The recovery in the labour market has been concentrated (Figures 8 and 9). “Big winners” are those industries where employment is well above pre-pandemic levels: professional, technical and scientific services; public administration; finance, insurance, real estate and leasing; education; and health. “Small winners” are those industries where employment is marginally above 2019 levels: wholesale and retail trade; forestry, fishing, mining, oil and gas production; construction; information and cultural services; and utilities. Finally, the “losers” from the pandemic, those industries with lower employment levels than in 2019, are: manufacturing; agriculture; transport and warehousing; business, building and other support services; other services (excluding public administration); and, most of all, accommodation and food service.
Finally, the labour market recovery has also been unbalanced by occupation. There has been strong growth in employment for occupations in: business, finance and administration; education, law, and social, community and government services; management; and natural and applied sciences. Most other occupations have been fairly flat. The largest and worst-affected occupation group is sales and services. Prior to the pandemic, about 4.6 million Canadians were employed in sales and service occupations compared to about 4.3 million in 2022.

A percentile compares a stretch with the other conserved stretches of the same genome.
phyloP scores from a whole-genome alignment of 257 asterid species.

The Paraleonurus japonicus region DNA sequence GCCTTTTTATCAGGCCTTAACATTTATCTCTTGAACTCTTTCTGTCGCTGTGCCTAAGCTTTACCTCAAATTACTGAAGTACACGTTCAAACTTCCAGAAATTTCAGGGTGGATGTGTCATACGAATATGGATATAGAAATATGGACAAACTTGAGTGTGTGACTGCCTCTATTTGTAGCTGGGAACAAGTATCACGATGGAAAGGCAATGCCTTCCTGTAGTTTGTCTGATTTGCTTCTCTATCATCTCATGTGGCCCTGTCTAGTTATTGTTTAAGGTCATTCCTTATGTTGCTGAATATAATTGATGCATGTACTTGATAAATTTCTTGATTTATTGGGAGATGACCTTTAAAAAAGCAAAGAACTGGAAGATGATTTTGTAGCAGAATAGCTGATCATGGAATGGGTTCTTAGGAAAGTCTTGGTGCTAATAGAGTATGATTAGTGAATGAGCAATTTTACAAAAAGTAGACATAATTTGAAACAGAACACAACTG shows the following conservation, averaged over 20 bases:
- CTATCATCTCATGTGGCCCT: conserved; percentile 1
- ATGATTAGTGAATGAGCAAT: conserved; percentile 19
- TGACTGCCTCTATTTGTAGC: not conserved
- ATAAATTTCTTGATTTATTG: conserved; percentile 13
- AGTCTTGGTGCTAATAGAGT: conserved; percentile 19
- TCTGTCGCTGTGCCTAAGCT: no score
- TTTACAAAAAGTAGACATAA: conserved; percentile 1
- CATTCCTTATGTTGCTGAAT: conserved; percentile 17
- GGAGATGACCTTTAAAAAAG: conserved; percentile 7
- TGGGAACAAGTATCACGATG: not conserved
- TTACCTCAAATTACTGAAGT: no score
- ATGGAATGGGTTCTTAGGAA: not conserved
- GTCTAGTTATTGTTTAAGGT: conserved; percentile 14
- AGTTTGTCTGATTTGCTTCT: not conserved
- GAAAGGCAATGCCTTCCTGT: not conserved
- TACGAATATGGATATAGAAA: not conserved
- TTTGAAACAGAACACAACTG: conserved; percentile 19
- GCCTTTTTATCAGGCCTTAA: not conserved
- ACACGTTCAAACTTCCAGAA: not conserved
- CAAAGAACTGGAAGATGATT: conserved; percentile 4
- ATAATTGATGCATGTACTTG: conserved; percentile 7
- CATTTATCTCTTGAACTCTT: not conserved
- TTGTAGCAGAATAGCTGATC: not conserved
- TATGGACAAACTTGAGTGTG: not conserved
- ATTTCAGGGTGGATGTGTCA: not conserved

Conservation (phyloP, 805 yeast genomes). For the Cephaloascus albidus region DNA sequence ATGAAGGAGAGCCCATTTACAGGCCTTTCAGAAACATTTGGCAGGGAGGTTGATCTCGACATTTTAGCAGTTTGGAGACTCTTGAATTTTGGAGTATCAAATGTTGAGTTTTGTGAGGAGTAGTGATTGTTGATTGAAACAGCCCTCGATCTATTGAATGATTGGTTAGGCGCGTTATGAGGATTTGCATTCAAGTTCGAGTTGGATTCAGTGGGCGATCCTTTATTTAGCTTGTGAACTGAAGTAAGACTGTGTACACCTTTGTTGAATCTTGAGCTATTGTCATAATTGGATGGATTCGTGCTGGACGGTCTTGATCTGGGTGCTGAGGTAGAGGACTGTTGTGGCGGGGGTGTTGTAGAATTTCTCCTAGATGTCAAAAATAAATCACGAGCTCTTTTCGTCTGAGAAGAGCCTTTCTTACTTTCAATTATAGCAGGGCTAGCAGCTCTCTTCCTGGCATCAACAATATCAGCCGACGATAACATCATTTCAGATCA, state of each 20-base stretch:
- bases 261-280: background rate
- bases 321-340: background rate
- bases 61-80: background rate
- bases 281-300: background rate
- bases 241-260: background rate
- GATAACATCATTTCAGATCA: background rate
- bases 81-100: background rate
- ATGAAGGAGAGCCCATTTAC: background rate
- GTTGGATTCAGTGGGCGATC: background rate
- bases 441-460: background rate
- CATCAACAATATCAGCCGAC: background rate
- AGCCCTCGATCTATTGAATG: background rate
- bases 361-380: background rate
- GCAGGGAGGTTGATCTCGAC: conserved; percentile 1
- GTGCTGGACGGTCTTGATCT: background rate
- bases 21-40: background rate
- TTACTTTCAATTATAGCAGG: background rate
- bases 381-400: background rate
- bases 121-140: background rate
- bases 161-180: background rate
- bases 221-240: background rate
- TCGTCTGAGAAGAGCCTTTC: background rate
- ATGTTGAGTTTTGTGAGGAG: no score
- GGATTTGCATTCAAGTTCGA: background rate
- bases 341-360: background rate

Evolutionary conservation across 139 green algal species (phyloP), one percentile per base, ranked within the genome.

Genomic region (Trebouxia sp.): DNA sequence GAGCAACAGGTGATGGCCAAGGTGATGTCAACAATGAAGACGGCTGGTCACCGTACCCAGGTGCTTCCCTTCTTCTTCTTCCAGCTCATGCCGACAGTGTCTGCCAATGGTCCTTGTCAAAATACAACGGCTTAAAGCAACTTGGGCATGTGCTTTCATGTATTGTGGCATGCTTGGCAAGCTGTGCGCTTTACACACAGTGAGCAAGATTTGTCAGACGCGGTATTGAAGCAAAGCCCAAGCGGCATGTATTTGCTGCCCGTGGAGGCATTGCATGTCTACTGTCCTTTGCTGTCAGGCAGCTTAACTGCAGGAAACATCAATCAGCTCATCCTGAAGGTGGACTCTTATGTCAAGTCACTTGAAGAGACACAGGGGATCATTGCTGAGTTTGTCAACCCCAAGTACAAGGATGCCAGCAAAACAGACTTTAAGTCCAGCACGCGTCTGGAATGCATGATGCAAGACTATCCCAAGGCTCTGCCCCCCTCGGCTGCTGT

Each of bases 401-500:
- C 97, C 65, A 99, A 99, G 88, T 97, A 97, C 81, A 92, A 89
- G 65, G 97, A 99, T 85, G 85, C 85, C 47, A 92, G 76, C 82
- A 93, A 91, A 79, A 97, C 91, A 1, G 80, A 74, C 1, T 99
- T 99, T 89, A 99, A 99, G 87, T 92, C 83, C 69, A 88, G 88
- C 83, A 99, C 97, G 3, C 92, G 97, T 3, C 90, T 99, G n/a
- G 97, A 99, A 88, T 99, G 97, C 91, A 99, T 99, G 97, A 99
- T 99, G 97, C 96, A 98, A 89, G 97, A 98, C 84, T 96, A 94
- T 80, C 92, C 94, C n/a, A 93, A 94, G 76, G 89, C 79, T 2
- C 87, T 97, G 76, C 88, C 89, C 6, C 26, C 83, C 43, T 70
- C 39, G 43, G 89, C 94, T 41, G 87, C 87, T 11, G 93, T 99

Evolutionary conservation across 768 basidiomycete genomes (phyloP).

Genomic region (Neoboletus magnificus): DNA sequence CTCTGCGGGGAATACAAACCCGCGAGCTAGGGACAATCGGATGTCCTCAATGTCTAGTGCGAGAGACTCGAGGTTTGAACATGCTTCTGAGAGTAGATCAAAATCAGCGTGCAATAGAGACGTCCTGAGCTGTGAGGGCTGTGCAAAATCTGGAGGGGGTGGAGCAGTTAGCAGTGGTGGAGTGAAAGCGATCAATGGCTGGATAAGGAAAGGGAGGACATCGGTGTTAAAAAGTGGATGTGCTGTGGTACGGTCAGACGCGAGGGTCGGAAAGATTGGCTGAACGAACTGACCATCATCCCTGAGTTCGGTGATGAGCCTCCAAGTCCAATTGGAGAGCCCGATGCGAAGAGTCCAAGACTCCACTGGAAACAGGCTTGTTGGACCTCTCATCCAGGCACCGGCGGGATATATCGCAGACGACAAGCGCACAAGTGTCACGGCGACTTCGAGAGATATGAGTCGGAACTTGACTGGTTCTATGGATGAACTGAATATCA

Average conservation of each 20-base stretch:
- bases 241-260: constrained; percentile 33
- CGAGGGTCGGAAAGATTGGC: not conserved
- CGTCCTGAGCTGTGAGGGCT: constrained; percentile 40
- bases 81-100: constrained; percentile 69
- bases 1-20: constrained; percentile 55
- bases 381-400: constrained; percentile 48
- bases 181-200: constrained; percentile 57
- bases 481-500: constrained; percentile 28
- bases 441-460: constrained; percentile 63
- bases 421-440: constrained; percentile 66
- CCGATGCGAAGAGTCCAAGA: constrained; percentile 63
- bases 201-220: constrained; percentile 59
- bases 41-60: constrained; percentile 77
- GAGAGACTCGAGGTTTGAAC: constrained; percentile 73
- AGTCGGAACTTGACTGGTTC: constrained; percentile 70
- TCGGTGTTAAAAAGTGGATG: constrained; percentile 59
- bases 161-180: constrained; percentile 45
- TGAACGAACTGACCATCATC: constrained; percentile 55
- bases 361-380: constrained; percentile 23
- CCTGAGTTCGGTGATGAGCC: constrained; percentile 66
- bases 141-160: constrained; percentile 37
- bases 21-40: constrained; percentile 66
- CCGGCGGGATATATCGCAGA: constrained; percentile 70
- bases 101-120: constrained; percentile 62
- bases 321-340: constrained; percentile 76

Canada’s economic recovery during 2021-22 has been incomplete, superficial and unbalanced. These are not the characteristics of a “strong” recovery, nor of a country that is supposedly “the best placed in the world” to face a global recession in 2023, as claimed in the federal government's Fall Economic Statement (see Williams, 2022a).
Policymakers need to get serious about addressing Canada’s long-ignored structural challenges. Earlier this year business leaders across Canada lamented that the federal government’s policies in recent years have encouraged a “sugar pops” economy (Williams, 2022b). The analogy refers to federal policies that have kept the economy buzzing on a “sugar high” of short-term macroeconomic stimulus and credit expansion but did little to engender long-term prosperity for people through higher labour productivity, business investment per worker, and real income per capita.
Delivering long-term prosperity for people, not juicing topline GDP growth with “sugar pops” policies, should be the priority of decision-makers in Canada and B.C. in the years ahead.